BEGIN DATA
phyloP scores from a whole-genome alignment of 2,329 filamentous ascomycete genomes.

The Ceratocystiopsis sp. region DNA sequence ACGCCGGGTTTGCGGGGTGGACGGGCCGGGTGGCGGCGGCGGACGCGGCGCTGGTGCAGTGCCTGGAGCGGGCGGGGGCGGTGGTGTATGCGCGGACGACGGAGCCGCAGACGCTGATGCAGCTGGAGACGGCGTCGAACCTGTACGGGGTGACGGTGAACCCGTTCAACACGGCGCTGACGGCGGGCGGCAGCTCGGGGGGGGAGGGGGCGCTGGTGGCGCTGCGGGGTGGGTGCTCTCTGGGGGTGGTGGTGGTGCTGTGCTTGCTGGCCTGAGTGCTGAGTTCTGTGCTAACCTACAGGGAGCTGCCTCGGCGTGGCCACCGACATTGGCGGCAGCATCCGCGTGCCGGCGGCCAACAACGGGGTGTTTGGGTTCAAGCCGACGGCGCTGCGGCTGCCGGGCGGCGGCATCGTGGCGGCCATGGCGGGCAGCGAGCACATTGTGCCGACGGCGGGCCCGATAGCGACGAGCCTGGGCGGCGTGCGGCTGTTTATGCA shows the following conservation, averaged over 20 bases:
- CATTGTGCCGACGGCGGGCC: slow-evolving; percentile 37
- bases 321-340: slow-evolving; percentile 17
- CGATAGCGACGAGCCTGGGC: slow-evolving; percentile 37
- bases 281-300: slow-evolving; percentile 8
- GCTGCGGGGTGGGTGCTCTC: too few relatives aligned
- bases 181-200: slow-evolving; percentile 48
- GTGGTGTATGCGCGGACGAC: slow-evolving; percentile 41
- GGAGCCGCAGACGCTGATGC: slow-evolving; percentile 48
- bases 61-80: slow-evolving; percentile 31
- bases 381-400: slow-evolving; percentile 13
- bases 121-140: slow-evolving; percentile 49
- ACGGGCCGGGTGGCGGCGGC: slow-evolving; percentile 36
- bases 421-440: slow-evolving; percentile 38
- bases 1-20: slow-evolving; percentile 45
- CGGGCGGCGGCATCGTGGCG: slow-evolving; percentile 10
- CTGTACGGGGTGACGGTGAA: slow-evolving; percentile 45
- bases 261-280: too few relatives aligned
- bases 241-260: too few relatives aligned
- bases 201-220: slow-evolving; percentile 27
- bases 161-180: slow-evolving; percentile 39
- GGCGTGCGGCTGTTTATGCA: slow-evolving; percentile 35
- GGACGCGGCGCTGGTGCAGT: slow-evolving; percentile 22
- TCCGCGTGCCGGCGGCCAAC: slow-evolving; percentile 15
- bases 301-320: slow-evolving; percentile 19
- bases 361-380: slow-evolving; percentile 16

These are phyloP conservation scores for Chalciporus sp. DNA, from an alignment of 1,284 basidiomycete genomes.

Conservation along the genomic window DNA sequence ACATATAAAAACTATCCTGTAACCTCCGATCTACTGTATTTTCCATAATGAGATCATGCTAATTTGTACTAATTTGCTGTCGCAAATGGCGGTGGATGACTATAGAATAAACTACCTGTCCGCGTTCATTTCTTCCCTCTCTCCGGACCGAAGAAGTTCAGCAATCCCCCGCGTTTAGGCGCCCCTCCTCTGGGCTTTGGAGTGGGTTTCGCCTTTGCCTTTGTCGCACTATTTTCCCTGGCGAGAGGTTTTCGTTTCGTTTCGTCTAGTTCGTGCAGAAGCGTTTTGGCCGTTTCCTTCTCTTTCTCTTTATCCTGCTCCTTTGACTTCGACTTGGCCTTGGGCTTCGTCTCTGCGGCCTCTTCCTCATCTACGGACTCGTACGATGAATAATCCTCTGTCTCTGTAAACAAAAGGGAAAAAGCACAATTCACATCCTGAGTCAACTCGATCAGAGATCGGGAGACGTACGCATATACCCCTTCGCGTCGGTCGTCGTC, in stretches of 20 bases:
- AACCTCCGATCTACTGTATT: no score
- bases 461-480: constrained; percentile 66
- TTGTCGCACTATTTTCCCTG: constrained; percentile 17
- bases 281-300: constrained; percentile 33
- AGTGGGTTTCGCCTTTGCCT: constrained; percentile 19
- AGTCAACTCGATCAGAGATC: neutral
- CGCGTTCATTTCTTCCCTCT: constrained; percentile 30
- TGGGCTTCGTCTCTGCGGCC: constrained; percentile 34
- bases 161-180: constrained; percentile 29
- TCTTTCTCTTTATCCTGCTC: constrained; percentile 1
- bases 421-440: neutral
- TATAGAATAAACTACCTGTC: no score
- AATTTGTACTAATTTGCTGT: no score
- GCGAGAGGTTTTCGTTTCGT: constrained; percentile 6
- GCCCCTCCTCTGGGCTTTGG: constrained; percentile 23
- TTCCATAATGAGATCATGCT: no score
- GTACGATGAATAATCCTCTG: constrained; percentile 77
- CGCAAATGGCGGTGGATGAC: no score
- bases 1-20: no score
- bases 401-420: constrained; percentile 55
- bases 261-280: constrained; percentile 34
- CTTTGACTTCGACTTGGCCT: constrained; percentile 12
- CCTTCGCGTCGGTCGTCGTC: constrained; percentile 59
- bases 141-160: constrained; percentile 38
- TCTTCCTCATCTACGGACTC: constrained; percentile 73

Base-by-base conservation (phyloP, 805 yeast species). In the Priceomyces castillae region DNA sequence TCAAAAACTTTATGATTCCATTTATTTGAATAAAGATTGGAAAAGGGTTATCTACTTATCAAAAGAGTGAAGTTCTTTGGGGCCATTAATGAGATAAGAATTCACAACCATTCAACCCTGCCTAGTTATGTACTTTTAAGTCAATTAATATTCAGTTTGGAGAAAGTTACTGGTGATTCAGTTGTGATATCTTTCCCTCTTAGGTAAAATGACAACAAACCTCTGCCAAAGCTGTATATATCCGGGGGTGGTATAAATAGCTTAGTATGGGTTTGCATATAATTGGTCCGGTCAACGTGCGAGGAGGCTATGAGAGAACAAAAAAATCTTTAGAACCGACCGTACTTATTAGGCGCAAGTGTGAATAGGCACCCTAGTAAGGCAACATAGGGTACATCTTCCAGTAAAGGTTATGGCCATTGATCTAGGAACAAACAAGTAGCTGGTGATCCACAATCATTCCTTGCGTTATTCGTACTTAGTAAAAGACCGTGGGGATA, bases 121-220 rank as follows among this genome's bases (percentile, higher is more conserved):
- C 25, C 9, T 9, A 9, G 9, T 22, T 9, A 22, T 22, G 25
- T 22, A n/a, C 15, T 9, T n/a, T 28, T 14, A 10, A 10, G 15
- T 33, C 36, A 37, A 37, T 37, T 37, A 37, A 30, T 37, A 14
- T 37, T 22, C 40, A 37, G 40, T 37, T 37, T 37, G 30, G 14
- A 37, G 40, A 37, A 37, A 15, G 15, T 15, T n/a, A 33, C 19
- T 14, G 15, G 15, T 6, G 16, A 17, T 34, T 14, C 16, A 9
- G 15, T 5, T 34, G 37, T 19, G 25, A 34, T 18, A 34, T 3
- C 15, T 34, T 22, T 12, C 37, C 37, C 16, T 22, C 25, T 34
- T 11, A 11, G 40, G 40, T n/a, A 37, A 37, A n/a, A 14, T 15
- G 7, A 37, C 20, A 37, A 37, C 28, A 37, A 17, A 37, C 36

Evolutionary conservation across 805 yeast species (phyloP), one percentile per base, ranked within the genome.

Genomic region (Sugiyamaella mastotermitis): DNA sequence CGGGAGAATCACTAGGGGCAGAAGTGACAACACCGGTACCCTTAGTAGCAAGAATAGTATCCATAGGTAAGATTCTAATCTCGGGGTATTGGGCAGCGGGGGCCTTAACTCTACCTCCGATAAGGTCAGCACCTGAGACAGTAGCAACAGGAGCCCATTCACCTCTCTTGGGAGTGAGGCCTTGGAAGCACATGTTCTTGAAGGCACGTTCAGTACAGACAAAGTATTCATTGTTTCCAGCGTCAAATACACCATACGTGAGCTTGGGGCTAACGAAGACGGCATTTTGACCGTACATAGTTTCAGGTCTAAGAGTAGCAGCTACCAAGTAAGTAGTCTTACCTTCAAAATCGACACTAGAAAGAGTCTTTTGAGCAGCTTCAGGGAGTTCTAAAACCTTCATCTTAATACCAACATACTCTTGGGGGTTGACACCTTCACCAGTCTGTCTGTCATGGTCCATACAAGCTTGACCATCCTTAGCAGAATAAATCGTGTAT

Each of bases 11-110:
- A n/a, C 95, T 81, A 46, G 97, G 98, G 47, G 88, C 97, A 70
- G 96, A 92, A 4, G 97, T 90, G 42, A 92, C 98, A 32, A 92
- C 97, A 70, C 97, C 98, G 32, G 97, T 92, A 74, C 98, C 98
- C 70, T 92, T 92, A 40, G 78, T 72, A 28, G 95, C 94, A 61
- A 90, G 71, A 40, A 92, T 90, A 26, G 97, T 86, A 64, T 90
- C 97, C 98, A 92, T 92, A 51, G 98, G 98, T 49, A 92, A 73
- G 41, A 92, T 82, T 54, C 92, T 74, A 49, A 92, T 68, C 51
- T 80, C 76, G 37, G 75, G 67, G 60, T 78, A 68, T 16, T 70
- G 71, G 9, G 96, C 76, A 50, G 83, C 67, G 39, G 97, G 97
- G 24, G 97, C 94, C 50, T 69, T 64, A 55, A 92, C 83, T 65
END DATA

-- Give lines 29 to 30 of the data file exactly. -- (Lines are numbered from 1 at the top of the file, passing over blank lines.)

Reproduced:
Conservation along the genomic window DNA sequence ACATATAAAAACTATCCTGTAACCTCCGATCTACTGTATTTTCCATAATGAGATCATGCTAATTTGTACTAATTTGCTGTCGCAAATGGCGGTGGATGACTATAGAATAAACTACCTGTCCGCGTTCATTTCTTCCCTCTCTCCGGACCGAAGAAGTTCAGCAATCCCCCGCGTTTAGGCGCCCCTCCTCTGGGCTTTGGAGTGGGTTTCGCCTTTGCCTTTGTCGCACTATTTTCCCTGGCGAGAGGTTTTCGTTTCGTTTCGTCTAGTTCGTGCAGAAGCGTTTTGGCCGTTTCCTTCTCTTTCTCTTTATCCTGCTCCTTTGACTTCGACTTGGCCTTGGGCTTCGTCTCTGCGGCCTCTTCCTCATCTACGGACTCGTACGATGAATAATCCTCTGTCTCTGTAAACAAAAGGGAAAAAGCACAATTCACATCCTGAGTCAACTCGATCAGAGATCGGGAGACGTACGCATATACCCCTTCGCGTCGGTCGTCGTC, in stretches of 20 bases:
- AACCTCCGATCTACTGTATT: no score